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The Loop

Published: 2017/03/29
by Luke Roland

Revisiting Voodoo Dead

Photo by Dino Perrucci

There was a unique presence at Irving Plaza on February 10th. That presence was Voodoo Dead, and all of those at the sold out show felt it. Voodoo Dead comprises Steve Kimock, Oteil Burbridge, Wally Ingram, Jackie Greene, and Papa Mali. Personally, I felt as if I was in the presence of something special. As the band opened with a rousing Shakedown Street I knew this night was going to be a transformative night.

Heights were reached with this all-star line up that explored the transitive nightfall of diamonds that left me with my mouth on the floor. Seriously, this was an incredible night. My speechlessness of the evening was in response to the exploration of the musicians. As I watched I could tell there was a real discovery happening between band members and the audience. These songs have been around for nearly fifty years, but the look of surprise on the band members and the audience made you think this is still brand new. No script was needed for the Voodoo Dead for they let the spirit lead them.

Instrumentally, Greene’s guitar playing at times felt like his voodoo was both channeling Duane Allman and Jerry Garcia. Vocally he was on point the entire night. Papa Mali added his own unique flavor to the song Deal, and as he sang “don’t you touch hard liquor just a cup of cold coffee”, the look on his face made you think he knew exactly what he was singing about.

The spotlight rarely fell on Steve Kimock as he hung out in the background, but it didn’t need to, his guitar brought its own ray of light. If you have ever heard Kimock play you know what I’m talking about. During an amazing Dark Star>The Other One>Dark Star, there were no vocals because Kimock’s guitar did the talking. At one point during The Other One his guitar feedbacked in such a way that he unhitched his strap and placed his guitar in front of his amp and let the noise explode into a new dimension.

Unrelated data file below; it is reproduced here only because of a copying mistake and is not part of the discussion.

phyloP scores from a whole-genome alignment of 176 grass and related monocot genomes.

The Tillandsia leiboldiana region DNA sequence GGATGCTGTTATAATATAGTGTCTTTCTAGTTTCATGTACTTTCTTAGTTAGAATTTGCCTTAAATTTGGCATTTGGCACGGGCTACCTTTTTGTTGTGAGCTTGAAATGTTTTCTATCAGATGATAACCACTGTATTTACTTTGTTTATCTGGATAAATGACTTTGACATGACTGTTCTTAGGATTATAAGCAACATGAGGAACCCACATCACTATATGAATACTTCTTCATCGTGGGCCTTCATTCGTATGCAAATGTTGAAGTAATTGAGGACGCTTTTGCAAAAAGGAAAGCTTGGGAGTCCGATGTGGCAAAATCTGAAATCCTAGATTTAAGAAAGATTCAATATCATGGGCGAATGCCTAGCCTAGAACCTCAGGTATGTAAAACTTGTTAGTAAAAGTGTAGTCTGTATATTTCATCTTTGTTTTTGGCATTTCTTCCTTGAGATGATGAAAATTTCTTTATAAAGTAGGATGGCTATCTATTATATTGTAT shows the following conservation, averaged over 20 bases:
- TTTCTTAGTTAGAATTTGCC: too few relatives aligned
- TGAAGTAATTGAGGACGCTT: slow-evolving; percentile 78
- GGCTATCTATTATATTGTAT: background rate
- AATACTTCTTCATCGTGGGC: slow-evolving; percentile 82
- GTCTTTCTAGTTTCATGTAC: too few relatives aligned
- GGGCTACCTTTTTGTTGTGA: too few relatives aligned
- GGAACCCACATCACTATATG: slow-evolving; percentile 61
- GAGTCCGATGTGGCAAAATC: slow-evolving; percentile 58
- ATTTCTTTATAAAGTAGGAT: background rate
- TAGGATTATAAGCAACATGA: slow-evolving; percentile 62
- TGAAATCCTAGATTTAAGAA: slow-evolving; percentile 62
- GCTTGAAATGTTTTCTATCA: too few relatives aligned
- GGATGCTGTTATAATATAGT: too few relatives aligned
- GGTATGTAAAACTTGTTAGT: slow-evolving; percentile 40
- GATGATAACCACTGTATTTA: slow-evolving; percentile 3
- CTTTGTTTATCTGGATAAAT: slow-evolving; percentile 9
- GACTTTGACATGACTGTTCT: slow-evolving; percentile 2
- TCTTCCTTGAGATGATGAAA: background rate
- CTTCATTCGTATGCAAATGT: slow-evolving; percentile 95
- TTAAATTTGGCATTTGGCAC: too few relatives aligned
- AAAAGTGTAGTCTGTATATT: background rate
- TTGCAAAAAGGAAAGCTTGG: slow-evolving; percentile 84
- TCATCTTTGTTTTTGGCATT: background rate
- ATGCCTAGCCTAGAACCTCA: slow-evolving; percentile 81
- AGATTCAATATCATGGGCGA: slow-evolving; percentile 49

Jeff Chimenti was all smiles the entire night as he was graceful on his keys and traded licks with Greene and Kimock. Burbridge was all over the neck of his bass giving the audience a true experience of what the O-Zone is all about. Burbridge let it all hang out and was as funky as ever with an amazing bass solo on Eyes of The World that made me think his fingers are capable of taking Dead and Company into new places.

Local singer Leslie Mendelson who has been on the stage with Bob Weir for the Campfire tour joined the band vocally for a few songs that made me hope she sticks around the Dead scene for many years to come. She brings sweetness and soul with her singing and her dance moves make me wonder if she is single!

I would be remiss to mention Brandon “Taz” Niederauer who joined the group for a cover of Cissy Strut. He’s 13 years old but plays like he was born with a guitar in his hand. Taz, Kimock, and Chimenti had such a chemistry that Kimock referred to Taz as the “Star Wars New Hope.”

This was a unique night as the band played on past midnight. The Dark Star definitely crashed. This priestly ensemble of voodoo clergy consecrated us with their renditions of the hymnal of Dead music that left my mouth on the floor. As I left Irving Plaza and caught the six train home I felt secure in knowing that this music is in good hands for years to come. We were blessed.

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